Mining interests in Minn­esota got a second dose of bad news Tuesday, when federal regulators said they would not immediately renew leases on land near that Boundary Waters Canoe Area that are critical to a copper-nickel mine proposed by Twin Metals Minnesota.

The Bureau of Land Management denied a request by Twin Metals to automatically renew leases that give it access to ore just south of the BWCA on the Kawishiwi River. Instead, the agency said it would begin an environmental review of the potential effect of mining on the region.

That means the leases could be renewed eventually, or the review could trigger any number of regulatory steps.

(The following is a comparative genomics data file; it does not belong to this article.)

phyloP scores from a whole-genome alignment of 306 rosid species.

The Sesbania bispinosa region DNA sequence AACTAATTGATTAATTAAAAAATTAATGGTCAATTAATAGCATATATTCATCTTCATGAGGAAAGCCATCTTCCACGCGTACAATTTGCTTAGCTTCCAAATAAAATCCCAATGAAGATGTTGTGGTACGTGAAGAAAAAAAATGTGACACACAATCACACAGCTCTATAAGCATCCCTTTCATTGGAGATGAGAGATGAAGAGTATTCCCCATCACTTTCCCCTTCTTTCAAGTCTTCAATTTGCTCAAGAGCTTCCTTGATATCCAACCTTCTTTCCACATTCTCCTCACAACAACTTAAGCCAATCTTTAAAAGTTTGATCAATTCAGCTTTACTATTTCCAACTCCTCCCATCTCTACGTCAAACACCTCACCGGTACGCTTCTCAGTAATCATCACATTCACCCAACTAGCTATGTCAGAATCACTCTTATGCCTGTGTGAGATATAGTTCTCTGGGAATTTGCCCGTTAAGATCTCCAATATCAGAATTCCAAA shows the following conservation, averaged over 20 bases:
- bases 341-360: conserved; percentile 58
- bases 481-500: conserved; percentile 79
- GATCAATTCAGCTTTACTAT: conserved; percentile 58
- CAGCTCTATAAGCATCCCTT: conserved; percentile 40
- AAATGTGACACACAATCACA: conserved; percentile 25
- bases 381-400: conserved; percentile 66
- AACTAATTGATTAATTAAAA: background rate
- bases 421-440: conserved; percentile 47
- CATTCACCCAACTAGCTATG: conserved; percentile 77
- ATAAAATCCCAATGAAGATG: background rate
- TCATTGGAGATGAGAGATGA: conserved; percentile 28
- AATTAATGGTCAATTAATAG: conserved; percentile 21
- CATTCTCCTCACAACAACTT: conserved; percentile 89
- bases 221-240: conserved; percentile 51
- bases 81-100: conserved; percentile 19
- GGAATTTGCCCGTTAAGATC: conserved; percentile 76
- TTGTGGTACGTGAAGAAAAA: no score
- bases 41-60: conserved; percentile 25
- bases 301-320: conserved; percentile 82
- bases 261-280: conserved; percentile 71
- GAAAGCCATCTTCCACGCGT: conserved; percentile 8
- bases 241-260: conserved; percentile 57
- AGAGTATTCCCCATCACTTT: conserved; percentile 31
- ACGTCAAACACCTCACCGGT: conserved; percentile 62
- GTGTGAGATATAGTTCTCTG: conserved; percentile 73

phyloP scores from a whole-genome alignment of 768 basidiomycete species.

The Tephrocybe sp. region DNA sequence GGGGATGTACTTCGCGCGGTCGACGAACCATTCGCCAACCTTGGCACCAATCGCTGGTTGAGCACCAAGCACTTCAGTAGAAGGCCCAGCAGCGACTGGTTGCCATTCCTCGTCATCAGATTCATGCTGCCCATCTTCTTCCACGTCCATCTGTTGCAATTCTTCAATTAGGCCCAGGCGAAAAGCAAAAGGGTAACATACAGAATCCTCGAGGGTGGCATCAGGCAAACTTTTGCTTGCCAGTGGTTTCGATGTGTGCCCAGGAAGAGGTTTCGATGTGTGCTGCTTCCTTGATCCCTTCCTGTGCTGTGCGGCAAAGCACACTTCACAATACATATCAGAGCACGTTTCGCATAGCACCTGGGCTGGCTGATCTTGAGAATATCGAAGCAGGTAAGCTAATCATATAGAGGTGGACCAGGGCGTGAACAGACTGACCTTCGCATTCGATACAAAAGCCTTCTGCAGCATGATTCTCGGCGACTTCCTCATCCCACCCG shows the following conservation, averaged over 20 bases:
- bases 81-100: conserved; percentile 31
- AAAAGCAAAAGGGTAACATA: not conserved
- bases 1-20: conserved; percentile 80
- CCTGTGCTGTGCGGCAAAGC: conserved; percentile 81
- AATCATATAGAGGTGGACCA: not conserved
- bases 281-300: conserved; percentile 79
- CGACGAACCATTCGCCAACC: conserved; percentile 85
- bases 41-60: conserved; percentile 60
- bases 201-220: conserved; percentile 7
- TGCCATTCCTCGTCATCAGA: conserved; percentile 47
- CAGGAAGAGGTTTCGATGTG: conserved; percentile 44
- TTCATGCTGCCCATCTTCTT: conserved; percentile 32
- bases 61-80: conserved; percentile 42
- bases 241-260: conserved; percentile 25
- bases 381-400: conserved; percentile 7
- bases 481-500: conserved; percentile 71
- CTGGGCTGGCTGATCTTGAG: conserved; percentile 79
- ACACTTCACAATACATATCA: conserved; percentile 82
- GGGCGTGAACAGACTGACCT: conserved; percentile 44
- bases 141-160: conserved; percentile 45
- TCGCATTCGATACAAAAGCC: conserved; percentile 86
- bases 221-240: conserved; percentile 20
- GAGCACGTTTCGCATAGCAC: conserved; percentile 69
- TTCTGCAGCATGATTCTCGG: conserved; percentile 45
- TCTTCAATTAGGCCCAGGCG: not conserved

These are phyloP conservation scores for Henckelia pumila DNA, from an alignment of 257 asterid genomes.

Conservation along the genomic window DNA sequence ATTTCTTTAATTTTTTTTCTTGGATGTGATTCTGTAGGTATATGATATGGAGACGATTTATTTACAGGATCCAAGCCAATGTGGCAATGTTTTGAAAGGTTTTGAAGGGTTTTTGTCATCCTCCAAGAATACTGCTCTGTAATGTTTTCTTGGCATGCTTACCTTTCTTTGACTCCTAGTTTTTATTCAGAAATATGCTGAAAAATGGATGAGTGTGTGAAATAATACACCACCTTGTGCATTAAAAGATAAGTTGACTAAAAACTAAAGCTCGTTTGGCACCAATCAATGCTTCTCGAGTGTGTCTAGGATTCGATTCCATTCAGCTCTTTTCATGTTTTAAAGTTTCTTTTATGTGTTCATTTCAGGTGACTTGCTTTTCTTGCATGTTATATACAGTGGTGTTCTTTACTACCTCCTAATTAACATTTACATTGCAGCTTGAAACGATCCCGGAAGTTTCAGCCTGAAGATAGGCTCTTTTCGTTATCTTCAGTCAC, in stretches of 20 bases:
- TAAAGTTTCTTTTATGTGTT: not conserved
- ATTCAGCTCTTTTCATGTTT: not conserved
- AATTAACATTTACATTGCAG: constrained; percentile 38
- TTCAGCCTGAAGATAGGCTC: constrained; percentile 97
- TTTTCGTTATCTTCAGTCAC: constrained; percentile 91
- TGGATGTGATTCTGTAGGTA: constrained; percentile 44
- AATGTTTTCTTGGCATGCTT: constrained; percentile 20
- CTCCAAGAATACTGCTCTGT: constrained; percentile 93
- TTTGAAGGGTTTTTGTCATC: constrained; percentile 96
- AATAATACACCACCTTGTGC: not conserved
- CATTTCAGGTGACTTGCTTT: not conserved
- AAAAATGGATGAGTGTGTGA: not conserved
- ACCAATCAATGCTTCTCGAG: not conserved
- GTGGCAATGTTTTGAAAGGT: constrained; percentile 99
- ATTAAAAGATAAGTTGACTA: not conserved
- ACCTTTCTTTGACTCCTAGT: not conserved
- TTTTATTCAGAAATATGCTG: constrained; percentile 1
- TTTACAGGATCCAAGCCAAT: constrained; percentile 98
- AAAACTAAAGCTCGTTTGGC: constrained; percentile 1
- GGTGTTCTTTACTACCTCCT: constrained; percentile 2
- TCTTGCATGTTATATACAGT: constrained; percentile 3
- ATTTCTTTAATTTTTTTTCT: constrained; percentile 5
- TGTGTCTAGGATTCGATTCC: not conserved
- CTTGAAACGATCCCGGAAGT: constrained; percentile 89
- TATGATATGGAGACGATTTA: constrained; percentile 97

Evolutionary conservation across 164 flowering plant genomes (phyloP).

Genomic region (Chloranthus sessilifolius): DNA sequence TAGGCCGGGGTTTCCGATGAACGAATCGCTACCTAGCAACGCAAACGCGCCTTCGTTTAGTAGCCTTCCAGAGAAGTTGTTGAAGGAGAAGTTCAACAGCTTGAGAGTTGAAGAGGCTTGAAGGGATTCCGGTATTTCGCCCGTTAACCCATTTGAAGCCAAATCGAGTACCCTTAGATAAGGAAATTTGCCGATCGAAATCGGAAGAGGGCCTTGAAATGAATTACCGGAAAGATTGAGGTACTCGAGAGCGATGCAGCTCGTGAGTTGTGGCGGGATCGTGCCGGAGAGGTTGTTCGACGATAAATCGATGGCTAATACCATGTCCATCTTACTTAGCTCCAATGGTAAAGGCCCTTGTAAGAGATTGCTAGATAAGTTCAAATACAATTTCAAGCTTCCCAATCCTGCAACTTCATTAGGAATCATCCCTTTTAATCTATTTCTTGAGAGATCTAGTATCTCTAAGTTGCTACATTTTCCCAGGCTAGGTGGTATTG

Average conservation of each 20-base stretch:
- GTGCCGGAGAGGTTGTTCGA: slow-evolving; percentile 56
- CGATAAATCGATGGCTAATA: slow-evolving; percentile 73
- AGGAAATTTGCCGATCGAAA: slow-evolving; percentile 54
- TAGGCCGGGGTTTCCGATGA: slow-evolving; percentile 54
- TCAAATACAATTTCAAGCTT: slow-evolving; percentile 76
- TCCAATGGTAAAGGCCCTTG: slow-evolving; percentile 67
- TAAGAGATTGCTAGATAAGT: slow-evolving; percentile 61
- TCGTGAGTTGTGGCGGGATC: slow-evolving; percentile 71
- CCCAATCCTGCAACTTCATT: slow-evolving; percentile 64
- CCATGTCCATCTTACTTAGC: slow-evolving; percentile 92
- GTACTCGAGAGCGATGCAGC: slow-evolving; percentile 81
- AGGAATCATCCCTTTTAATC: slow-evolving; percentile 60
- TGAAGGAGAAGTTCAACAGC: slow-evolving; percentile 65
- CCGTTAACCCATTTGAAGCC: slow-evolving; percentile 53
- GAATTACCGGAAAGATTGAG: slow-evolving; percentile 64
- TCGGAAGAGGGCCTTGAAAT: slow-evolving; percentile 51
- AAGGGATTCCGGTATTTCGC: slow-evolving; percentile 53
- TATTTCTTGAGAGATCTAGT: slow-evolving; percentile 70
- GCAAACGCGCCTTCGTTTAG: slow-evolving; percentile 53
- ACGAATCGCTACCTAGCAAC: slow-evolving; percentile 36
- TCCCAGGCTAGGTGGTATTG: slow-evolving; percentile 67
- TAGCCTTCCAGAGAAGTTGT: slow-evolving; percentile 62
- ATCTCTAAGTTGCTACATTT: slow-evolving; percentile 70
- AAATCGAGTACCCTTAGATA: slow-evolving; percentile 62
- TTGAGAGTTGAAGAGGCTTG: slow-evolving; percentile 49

Still, the long-awaited decision was seen as a victory by environmental groups, which have expressed hope that the federal government will ban mining in the nearly pristine watershed.

The decision followed by a day the unexpected announcement by Gov. Mark Dayton that he opposes mining near the Boundary Waters because of the environmental threats it poses to a place that Minnesotans treasure. He said he would not allow state regulators to give Twin Metals access to state lands for development work.

Last week, PolyMet Mining Corp. won state approval of a 10-year environmental review for its own proposed copper-nickel mine.

PolyMet’s project is about 20 miles to the southeast, in a watershed that drains into Lake Superior, while the Twin Metals watershed drains north toward the BWCA.